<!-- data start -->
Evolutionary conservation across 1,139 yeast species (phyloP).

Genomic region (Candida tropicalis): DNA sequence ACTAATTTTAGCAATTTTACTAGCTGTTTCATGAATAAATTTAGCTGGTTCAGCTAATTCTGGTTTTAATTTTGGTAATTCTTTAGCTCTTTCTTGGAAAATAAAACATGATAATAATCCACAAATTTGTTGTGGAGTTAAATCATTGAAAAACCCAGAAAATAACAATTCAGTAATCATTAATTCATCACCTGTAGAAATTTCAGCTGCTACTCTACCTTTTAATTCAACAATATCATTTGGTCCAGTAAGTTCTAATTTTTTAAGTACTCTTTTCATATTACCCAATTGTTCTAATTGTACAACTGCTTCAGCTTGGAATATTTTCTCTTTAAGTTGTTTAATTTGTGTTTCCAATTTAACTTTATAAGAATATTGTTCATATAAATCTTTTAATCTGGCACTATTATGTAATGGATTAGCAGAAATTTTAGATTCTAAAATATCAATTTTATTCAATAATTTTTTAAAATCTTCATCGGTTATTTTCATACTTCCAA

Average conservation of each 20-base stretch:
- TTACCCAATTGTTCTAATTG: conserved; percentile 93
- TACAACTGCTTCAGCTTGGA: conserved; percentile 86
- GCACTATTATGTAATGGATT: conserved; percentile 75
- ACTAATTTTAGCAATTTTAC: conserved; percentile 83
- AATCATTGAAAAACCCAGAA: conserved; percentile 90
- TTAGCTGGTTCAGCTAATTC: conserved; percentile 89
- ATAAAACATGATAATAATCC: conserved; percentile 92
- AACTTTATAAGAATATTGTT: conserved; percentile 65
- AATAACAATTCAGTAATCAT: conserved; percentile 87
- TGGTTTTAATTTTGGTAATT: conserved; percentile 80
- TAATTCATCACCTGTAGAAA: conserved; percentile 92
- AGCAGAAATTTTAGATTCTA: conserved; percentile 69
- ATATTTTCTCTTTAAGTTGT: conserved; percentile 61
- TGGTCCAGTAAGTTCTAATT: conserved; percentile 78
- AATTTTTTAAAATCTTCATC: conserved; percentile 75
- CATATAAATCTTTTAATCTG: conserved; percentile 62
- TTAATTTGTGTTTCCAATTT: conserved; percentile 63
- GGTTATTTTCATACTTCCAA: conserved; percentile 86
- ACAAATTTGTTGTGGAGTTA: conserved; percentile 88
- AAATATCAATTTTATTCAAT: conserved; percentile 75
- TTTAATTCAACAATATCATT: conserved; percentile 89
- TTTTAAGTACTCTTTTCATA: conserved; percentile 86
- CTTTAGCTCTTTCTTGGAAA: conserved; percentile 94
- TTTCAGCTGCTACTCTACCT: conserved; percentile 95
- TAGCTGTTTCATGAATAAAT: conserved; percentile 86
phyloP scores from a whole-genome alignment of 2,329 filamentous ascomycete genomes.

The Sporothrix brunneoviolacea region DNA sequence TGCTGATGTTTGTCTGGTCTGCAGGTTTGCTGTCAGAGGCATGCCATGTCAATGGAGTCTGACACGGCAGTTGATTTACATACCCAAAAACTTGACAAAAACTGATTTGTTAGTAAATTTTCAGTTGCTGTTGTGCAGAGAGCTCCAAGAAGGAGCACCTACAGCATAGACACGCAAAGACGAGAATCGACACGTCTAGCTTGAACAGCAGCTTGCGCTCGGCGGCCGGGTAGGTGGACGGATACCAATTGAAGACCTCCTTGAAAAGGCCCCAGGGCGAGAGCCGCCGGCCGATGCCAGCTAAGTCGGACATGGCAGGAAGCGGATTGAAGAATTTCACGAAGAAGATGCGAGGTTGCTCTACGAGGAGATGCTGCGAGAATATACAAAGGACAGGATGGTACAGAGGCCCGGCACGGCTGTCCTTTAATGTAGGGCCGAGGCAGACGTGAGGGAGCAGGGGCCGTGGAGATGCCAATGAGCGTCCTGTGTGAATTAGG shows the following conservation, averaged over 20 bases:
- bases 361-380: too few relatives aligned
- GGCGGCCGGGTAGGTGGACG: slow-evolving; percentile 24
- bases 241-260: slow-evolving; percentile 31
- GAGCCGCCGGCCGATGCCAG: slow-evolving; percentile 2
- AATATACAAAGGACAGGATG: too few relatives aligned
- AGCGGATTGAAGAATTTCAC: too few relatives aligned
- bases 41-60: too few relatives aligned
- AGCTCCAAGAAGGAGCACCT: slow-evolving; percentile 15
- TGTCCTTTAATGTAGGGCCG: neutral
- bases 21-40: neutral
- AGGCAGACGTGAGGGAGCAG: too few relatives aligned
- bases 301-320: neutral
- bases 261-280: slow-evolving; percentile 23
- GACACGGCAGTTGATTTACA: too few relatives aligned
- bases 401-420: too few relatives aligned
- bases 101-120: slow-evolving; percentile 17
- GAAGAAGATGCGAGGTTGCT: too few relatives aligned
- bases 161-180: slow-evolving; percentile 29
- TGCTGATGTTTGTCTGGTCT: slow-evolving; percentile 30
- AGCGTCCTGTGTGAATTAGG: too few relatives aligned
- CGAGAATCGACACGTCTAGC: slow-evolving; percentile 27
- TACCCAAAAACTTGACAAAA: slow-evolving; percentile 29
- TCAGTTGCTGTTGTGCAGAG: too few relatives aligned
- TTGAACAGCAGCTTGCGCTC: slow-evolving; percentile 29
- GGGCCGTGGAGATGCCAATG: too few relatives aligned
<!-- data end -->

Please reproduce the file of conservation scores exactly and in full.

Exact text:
Evolutionary conservation across 1,139 yeast species (phyloP).

Genomic region (Candida tropicalis): DNA sequence ACTAATTTTAGCAATTTTACTAGCTGTTTCATGAATAAATTTAGCTGGTTCAGCTAATTCTGGTTTTAATTTTGGTAATTCTTTAGCTCTTTCTTGGAAAATAAAACATGATAATAATCCACAAATTTGTTGTGGAGTTAAATCATTGAAAAACCCAGAAAATAACAATTCAGTAATCATTAATTCATCACCTGTAGAAATTTCAGCTGCTACTCTACCTTTTAATTCAACAATATCATTTGGTCCAGTAAGTTCTAATTTTTTAAGTACTCTTTTCATATTACCCAATTGTTCTAATTGTACAACTGCTTCAGCTTGGAATATTTTCTCTTTAAGTTGTTTAATTTGTGTTTCCAATTTAACTTTATAAGAATATTGTTCATATAAATCTTTTAATCTGGCACTATTATGTAATGGATTAGCAGAAATTTTAGATTCTAAAATATCAATTTTATTCAATAATTTTTTAAAATCTTCATCGGTTATTTTCATACTTCCAA

Average conservation of each 20-base stretch:
- TTACCCAATTGTTCTAATTG: conserved; percentile 93
- TACAACTGCTTCAGCTTGGA: conserved; percentile 86
- GCACTATTATGTAATGGATT: conserved; percentile 75
- ACTAATTTTAGCAATTTTAC: conserved; percentile 83
- AATCATTGAAAAACCCAGAA: conserved; percentile 90
- TTAGCTGGTTCAGCTAATTC: conserved; percentile 89
- ATAAAACATGATAATAATCC: conserved; percentile 92
- AACTTTATAAGAATATTGTT: conserved; percentile 65
- AATAACAATTCAGTAATCAT: conserved; percentile 87
- TGGTTTTAATTTTGGTAATT: conserved; percentile 80
- TAATTCATCACCTGTAGAAA: conserved; percentile 92
- AGCAGAAATTTTAGATTCTA: conserved; percentile 69
- ATATTTTCTCTTTAAGTTGT: conserved; percentile 61
- TGGTCCAGTAAGTTCTAATT: conserved; percentile 78
- AATTTTTTAAAATCTTCATC: conserved; percentile 75
- CATATAAATCTTTTAATCTG: conserved; percentile 62
- TTAATTTGTGTTTCCAATTT: conserved; percentile 63
- GGTTATTTTCATACTTCCAA: conserved; percentile 86
- ACAAATTTGTTGTGGAGTTA: conserved; percentile 88
- AAATATCAATTTTATTCAAT: conserved; percentile 75
- TTTAATTCAACAATATCATT: conserved; percentile 89
- TTTTAAGTACTCTTTTCATA: conserved; percentile 86
- CTTTAGCTCTTTCTTGGAAA: conserved; percentile 94
- TTTCAGCTGCTACTCTACCT: conserved; percentile 95
- TAGCTGTTTCATGAATAAAT: conserved; percentile 86
phyloP scores from a whole-genome alignment of 2,329 filamentous ascomycete genomes.

The Sporothrix brunneoviolacea region DNA sequence TGCTGATGTTTGTCTGGTCTGCAGGTTTGCTGTCAGAGGCATGCCATGTCAATGGAGTCTGACACGGCAGTTGATTTACATACCCAAAAACTTGACAAAAACTGATTTGTTAGTAAATTTTCAGTTGCTGTTGTGCAGAGAGCTCCAAGAAGGAGCACCTACAGCATAGACACGCAAAGACGAGAATCGACACGTCTAGCTTGAACAGCAGCTTGCGCTCGGCGGCCGGGTAGGTGGACGGATACCAATTGAAGACCTCCTTGAAAAGGCCCCAGGGCGAGAGCCGCCGGCCGATGCCAGCTAAGTCGGACATGGCAGGAAGCGGATTGAAGAATTTCACGAAGAAGATGCGAGGTTGCTCTACGAGGAGATGCTGCGAGAATATACAAAGGACAGGATGGTACAGAGGCCCGGCACGGCTGTCCTTTAATGTAGGGCCGAGGCAGACGTGAGGGAGCAGGGGCCGTGGAGATGCCAATGAGCGTCCTGTGTGAATTAGG shows the following conservation, averaged over 20 bases:
- bases 361-380: too few relatives aligned
- GGCGGCCGGGTAGGTGGACG: slow-evolving; percentile 24
- bases 241-260: slow-evolving; percentile 31
- GAGCCGCCGGCCGATGCCAG: slow-evolving; percentile 2
- AATATACAAAGGACAGGATG: too few relatives aligned
- AGCGGATTGAAGAATTTCAC: too few relatives aligned
- bases 41-60: too few relatives aligned
- AGCTCCAAGAAGGAGCACCT: slow-evolving; percentile 15
- TGTCCTTTAATGTAGGGCCG: neutral
- bases 21-40: neutral
- AGGCAGACGTGAGGGAGCAG: too few relatives aligned
- bases 301-320: neutral
- bases 261-280: slow-evolving; percentile 23
- GACACGGCAGTTGATTTACA: too few relatives aligned
- bases 401-420: too few relatives aligned
- bases 101-120: slow-evolving; percentile 17
- GAAGAAGATGCGAGGTTGCT: too few relatives aligned
- bases 161-180: slow-evolving; percentile 29
- TGCTGATGTTTGTCTGGTCT: slow-evolving; percentile 30
- AGCGTCCTGTGTGAATTAGG: too few relatives aligned
- CGAGAATCGACACGTCTAGC: slow-evolving; percentile 27
- TACCCAAAAACTTGACAAAA: slow-evolving; percentile 29
- TCAGTTGCTGTTGTGCAGAG: too few relatives aligned
- TTGAACAGCAGCTTGCGCTC: slow-evolving; percentile 29
- GGGCCGTGGAGATGCCAATG: too few relatives aligned